Government online childcare scheme could give households £2,000 annual boost
Almost 2 billion working households could be given a much needed boost by a new government childcare initiative that could be worth as much as £2,000 per child from September 2015.
The scheme will function online, and will apply to all children up to the age of 12.
Prime Minister David Cameron identified that it was working class householdís who are currently having their incomes ësqueezedí by the rising cost of living who will benefit the most from the new scheme, whilst Deputy Prime Minister Nick Clegg gave assurances that using the scheme would be simple and easy.
However, Labour criticised the scheme for coming ëtoo little, too lateí, and called for action to be taken now in order to help the countryís lowest earners, who have been financially inhibited by the constant rise in the cost of living at a rate faster than wage rises.
The issue of rising childcare costs has dominated political debate in recent times, with Labour estimating that they had risen by a monumental 30% since 2010.
The Family Childcare Trust also estimated that the average weekly price for 25 hours of childcare for infants under the age of 2 was £109.89, which represents a substantial portion of a low income workers wage.
The announcement of the new scheme is likely an election orientated move by the current administration, in order to attract the attention of working class voters who have identified the current tax-free voucher scheme as inadequate for purpose.
So far, only 5% of Britainís employers have entered onto the scheme, and just 450,000 families have actually benefited from its introduction.
Government ministers have forecasted that the new scheme will enable almost double the number of parents to receive help with their childcare costs, with the estimated support per child now rising to £2,000 for all families where both parents are in employment and collectively earn less than £150,000 each year.
When it was originally announced a year ago, the government said the maximum support available would be £1,200 per child and that it would be open to families where both parents work and earn less than £150,000 a year.
The scheme is expected to run for more than 7 years, and its release date has now been brought forward to September next year.
The primary elements of the scheme are that parents will contribute 80% of the total childcare costs they have to pay for up to £10,000 for each child, but will then receive 20% of the costs completely tax free from the government.
Parents will have to create an online account for themselves, and doing this will ensure they qualify for the 20% financial support for each child, with a maximum of £2,000 each year.
It is expected that around 2 million households will benefit from the new scheme, as it extends to all working households that receive higher than £50 each week from their job, all parents on maternity leave, and those who are undergoing a business start up.
Mr Cameron said: "This is about helping all families, but particularly those families that do feel their finances are squeezed,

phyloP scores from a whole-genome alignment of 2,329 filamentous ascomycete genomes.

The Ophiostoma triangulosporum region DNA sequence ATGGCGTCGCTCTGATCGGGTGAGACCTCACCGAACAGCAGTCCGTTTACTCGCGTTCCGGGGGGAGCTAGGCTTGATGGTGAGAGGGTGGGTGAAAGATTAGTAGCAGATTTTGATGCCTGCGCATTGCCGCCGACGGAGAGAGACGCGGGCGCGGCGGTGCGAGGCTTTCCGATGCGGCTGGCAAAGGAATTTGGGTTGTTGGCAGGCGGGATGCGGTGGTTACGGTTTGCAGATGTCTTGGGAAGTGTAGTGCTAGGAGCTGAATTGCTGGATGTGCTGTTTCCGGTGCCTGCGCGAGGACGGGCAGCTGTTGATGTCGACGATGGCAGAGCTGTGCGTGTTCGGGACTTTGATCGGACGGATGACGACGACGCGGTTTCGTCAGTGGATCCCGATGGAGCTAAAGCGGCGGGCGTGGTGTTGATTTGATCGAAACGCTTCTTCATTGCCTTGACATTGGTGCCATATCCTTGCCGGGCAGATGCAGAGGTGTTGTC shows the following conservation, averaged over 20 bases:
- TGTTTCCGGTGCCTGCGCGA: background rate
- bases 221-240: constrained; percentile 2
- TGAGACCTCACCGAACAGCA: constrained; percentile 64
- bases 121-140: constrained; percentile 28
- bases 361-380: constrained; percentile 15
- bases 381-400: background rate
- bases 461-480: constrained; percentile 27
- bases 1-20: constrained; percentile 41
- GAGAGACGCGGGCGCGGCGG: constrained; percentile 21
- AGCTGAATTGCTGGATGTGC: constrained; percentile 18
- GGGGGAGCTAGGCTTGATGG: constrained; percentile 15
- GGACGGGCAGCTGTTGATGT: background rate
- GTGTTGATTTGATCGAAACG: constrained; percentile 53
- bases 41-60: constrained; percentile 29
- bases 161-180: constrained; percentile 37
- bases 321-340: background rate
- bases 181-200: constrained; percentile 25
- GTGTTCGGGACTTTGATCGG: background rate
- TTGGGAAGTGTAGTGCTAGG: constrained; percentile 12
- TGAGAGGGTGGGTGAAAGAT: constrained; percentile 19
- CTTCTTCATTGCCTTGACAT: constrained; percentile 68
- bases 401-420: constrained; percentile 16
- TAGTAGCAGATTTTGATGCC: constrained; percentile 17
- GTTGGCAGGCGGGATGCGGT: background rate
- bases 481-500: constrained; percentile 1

Shadow childcare minister Lucy Powell: "Families over this parliament have lost more than they're going to gain"
"I want to give families greater stability, greater peace of mind, greater security. And obviously being able to have £2,000 tax relief per child is going to be a huge help to millions of families across Britain."
Mr Clegg highlighted that the structure of the new scheme would be clear and easy for users to navigate, and identified that the government had consider other price ceilings before deciding that the £150,000 cut off point was in the best interests of the people it is aimed at helping.
"This is really simple." Mr Clegg said, adding: "For every 80p you pay, the government will pay 20p. It's as simple as that."
The coalitionís announcement of the upcoming scheme is the latest in an ongoing pre-election battle to win the support of the working class electorate.
Previously, the government raised the personal allowance threshold to above £10,000 each year, in a bid to try and help lower earnings households lose less money from their income tax.
They have also instigated other ploys such as raising the free school entitlements of 3 and 4 year olds to 15 hours each week, up from the previous 12.5, whilst Labour have attempted to obtain the upper hand at this early stage by outlining that they would raise this to 25 hours each week, should they win the General Election next year.
Labour also attacked the government for their current lack of childcare policies, arguing that they will all culminate in households contributing even more of their disposable income on childcare by 2018.
"Of course any childcare support is welcome but this government has done nothing in this Parliament to help parents experiencing a cost-living crisis," said shadow children's minister Lucy Powell.
"David Cameron has cut support for children and families by £15bn since he came to office, and today he confirms that no help will arrive until after the election. This is too little, too late."
Children's Society chief executive Matthew Reed praised the upcoming scheme, identifying that it will make a ëhuge differenceí to working class families, though he also argued:
"While this move is extremely welcome, it is critical these families truly benefit from it. Greater assistance for these families must be the focus of tomorrow's Budget... This must not be a case of giving with one hand and taking with the otherî.